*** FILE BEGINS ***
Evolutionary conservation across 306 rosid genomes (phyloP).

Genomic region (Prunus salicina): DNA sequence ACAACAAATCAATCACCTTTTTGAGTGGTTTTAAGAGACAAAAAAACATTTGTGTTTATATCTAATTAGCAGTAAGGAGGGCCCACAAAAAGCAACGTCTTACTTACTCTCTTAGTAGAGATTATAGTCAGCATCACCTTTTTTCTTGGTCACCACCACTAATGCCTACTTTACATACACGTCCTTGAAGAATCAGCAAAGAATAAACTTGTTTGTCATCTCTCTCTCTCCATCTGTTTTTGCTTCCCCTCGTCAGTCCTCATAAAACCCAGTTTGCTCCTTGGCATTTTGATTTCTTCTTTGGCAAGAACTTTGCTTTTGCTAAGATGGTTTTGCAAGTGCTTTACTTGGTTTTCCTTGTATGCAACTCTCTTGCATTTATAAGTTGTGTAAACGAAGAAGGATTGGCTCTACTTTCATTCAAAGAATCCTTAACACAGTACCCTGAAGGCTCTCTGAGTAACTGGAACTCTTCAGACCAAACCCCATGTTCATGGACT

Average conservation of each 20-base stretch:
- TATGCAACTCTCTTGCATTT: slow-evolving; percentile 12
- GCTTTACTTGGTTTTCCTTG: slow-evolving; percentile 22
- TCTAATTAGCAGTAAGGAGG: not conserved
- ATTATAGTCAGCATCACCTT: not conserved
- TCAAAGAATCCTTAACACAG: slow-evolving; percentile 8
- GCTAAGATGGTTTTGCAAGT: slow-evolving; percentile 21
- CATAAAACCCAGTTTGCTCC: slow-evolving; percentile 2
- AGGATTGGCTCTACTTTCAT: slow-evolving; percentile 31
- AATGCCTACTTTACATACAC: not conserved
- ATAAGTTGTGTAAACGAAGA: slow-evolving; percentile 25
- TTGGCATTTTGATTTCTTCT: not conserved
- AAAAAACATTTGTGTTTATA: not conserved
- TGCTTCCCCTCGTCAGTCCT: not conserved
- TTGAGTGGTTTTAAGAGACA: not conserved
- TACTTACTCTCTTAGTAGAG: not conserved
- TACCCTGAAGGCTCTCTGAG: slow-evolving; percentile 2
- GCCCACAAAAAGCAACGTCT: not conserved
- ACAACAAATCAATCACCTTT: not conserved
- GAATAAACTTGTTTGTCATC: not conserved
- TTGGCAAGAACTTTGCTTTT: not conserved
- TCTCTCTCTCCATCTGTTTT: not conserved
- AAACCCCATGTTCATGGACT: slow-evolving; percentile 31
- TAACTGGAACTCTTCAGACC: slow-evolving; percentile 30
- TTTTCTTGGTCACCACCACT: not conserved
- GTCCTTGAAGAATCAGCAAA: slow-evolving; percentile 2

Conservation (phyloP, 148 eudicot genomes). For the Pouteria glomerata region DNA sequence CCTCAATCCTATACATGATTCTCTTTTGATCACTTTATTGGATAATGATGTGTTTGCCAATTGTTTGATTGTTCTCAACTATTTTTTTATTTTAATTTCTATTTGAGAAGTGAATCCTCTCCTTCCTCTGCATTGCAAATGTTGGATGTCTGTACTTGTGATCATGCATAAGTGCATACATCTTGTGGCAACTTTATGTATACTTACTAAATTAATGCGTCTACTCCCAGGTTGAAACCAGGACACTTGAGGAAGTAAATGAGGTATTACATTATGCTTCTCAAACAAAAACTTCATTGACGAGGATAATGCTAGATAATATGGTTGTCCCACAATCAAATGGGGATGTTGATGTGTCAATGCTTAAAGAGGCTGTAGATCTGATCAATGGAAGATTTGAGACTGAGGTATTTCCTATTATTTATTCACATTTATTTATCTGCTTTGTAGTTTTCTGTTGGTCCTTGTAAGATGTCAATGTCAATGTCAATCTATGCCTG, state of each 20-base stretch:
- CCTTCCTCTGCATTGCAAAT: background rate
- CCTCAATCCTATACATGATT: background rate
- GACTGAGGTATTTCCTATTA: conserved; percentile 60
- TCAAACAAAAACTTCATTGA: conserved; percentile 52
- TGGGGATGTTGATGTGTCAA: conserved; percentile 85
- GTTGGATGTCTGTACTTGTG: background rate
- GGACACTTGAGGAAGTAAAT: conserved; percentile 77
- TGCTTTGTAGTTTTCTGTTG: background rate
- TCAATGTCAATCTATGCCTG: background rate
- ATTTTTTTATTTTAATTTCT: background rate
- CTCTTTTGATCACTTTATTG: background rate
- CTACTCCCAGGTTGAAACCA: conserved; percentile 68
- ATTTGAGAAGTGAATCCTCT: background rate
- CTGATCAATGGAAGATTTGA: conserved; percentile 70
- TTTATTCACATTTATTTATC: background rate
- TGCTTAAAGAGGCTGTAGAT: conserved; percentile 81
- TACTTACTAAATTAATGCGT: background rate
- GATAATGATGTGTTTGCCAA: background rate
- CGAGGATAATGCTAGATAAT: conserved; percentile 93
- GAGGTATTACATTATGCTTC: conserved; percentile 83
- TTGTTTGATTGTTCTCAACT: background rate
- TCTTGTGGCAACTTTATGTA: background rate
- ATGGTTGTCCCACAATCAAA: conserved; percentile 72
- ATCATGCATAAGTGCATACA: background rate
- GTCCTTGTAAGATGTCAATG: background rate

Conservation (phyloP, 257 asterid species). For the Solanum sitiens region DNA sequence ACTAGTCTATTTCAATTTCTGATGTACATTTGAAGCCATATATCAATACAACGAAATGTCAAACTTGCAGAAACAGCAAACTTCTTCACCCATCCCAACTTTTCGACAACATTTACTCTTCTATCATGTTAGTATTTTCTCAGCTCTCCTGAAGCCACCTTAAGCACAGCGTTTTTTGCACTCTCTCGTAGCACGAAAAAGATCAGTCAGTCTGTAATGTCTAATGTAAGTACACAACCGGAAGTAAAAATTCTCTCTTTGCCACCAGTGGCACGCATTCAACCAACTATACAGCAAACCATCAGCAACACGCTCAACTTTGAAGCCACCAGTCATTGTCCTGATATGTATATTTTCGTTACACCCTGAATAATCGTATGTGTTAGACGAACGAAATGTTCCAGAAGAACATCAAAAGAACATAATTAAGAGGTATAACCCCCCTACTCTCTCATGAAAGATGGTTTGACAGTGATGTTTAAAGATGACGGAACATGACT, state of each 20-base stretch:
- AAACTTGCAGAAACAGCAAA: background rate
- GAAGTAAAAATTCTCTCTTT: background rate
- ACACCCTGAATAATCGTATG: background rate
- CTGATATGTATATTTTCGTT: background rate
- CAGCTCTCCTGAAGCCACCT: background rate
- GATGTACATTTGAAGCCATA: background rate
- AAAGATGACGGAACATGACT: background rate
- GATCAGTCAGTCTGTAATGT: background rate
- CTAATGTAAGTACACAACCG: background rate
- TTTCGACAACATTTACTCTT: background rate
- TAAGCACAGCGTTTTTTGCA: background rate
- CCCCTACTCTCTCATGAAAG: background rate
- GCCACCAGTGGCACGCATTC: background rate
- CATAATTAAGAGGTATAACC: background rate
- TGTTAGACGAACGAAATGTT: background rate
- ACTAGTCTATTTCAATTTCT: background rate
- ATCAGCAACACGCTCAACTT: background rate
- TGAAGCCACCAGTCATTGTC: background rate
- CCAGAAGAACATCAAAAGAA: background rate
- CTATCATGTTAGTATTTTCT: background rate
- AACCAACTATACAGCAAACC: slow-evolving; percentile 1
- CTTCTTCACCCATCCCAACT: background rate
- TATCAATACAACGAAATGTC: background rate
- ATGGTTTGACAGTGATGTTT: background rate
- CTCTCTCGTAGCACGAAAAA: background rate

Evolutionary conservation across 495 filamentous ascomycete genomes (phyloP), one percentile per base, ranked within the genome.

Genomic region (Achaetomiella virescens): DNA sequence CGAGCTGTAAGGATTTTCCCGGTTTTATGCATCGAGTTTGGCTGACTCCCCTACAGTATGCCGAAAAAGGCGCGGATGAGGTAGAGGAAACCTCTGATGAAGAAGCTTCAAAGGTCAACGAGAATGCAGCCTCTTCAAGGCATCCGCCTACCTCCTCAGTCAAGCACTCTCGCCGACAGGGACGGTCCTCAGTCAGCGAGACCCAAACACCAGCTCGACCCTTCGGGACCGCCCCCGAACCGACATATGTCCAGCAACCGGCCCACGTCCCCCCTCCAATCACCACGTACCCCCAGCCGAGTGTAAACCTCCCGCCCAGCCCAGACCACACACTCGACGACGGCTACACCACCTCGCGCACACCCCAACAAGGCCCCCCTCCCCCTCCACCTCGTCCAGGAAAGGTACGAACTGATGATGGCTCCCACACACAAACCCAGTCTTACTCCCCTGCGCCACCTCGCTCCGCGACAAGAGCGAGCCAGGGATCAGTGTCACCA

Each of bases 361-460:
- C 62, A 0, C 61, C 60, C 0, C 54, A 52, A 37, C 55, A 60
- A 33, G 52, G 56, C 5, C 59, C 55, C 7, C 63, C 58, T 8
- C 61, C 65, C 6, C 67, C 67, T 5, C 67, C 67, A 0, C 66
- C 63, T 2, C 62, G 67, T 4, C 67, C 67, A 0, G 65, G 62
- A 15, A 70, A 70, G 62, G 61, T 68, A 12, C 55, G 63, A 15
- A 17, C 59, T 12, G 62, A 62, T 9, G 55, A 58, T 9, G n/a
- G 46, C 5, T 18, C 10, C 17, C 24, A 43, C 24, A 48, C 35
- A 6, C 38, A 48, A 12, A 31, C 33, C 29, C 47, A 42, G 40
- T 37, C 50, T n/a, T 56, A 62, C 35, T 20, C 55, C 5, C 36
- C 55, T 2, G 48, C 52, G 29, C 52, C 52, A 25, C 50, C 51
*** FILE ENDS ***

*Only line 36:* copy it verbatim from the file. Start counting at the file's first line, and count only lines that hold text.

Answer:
- GGACACTTGAGGAAGTAAAT: conserved; percentile 77